Dolphin communication : a quantitative linguistics approach
Tutor / directorFerrer Cancho, Ramon
Document typeMaster thesis
Rights accessOpen Access
Comparative studies between human languages and animal communication have revealed shared statistical patterns that can shed light on the principles that govern communication across species while establishing the foundations to understand the evolution and the origin of languages. Two linguistic laws - Menzerath's law and Zipf's law of abbreviation - provide the framework to study the shared principle of information compression. Menzerath's law states that the longer the construct, the shorter its consistent parts, while Zipf's law posits a negative correlation between signal length and frequency of use. These statistical patterns are found in complex behaviours across diverse taxa, suggesting that the principle of compression is universal in animal communication. Here, we investigate whether the whistle of dolphins (Tursiops truncatus), a species widely known for its outstanding communication and social skills, conform with these linguistic laws. We show that, in dolphin vocal sequences, there is a negative relationship between the number and the duration of whistles, in line with Menzerath's law. Furthermore, based on an unsupervised whistle type classification, we find patterns that are consistent with Zipf's law of abbreviation in the relationship between the duration of a whistle type and its frequency of use. These findings provide evidence for coding efficiency in the vocal communication system of this species and for the first time among cetaceans. Finally, our results suggest that compression underpins human and dolphin vocal communication, illustrating the importance of recent extensions of information theory and also the need of exploring linguistic laws beyond human vocal systems.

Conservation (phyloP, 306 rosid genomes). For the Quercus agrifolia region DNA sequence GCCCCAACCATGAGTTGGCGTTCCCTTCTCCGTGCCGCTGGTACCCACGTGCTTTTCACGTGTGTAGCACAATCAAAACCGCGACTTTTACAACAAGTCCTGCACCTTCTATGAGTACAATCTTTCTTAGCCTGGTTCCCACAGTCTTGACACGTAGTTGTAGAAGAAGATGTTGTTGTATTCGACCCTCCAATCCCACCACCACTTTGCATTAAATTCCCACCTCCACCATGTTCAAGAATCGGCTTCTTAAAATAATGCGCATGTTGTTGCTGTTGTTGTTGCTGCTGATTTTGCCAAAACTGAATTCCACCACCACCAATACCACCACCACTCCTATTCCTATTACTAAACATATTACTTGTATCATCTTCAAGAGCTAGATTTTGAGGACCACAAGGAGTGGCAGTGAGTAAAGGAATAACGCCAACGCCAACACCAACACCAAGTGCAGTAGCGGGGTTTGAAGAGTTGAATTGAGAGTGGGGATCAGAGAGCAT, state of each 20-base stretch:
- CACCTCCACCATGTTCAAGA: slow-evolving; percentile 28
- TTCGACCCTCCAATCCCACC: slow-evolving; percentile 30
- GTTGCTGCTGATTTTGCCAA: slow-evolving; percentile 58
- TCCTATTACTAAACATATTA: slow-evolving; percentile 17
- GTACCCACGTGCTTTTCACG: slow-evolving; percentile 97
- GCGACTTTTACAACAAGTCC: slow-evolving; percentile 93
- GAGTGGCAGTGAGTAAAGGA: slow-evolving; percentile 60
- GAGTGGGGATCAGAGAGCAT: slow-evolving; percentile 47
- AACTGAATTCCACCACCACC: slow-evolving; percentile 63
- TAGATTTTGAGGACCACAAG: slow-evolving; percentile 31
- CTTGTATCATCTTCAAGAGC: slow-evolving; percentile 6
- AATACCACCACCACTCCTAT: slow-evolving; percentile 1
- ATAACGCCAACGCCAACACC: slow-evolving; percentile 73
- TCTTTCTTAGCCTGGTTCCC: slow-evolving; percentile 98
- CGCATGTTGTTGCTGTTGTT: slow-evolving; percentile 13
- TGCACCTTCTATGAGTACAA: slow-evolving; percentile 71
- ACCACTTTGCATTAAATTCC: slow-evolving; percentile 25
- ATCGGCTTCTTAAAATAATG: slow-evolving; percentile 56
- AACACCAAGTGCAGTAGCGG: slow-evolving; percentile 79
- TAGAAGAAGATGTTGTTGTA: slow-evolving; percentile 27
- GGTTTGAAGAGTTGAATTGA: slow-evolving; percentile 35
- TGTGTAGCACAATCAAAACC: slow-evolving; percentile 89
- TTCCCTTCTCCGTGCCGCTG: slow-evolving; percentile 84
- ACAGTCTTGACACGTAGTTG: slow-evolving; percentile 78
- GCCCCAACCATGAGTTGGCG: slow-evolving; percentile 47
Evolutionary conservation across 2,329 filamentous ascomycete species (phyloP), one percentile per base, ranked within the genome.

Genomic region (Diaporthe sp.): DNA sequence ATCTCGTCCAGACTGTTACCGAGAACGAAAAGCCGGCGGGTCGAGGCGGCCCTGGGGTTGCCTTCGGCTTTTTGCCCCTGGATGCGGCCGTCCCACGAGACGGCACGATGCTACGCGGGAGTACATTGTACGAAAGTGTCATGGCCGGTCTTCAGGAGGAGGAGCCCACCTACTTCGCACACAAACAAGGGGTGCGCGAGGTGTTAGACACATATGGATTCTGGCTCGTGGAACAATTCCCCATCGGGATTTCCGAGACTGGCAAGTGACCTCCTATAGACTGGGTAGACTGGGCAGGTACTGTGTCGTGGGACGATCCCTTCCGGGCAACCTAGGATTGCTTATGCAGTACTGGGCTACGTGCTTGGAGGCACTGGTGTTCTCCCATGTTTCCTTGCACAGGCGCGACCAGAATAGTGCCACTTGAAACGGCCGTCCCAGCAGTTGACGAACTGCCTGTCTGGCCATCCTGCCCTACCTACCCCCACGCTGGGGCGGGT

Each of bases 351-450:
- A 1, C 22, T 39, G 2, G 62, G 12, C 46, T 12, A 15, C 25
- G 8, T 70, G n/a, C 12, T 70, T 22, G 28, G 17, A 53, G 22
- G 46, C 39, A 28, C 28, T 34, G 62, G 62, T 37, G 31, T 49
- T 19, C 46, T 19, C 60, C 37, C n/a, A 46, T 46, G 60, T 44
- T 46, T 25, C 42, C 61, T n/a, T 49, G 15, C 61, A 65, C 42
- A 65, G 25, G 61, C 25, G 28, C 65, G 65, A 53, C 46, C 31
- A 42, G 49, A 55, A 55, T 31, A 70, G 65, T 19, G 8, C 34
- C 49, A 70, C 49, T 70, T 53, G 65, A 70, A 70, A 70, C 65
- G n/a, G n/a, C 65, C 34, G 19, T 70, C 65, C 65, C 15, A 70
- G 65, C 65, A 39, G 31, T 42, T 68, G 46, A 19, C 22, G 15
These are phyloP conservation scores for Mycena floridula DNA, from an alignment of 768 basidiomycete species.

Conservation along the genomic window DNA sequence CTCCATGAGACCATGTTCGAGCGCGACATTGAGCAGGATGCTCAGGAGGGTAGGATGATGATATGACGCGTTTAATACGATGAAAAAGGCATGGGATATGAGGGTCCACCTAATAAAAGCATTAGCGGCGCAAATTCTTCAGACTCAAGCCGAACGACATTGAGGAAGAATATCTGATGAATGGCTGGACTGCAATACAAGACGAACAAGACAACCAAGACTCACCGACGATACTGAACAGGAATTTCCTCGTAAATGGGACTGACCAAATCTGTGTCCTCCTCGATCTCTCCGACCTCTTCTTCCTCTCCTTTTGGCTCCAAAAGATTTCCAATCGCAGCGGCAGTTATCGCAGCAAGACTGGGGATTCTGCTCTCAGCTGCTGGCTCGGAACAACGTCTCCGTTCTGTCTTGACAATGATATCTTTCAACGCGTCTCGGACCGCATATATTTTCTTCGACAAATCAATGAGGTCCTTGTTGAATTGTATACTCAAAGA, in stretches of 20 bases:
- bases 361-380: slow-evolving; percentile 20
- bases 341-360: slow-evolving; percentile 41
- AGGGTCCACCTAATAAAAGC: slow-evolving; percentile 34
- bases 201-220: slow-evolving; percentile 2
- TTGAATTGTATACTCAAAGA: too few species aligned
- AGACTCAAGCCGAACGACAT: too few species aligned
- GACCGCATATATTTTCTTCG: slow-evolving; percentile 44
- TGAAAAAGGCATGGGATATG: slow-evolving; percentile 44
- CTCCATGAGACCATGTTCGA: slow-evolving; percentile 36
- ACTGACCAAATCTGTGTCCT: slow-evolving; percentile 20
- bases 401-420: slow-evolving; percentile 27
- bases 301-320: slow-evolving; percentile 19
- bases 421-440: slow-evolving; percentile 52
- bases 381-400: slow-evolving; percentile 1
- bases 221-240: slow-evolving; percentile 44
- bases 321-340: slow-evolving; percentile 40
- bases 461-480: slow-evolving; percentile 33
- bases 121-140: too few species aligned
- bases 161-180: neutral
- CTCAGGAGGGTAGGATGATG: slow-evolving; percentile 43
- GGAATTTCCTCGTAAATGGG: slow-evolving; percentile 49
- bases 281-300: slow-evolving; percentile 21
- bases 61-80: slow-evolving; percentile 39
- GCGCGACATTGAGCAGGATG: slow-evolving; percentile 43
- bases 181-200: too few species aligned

DegreeMÀSTER UNIVERSITARI EN INNOVACIÓ I RECERCA EN INFORMÀTICA (Pla 2012)
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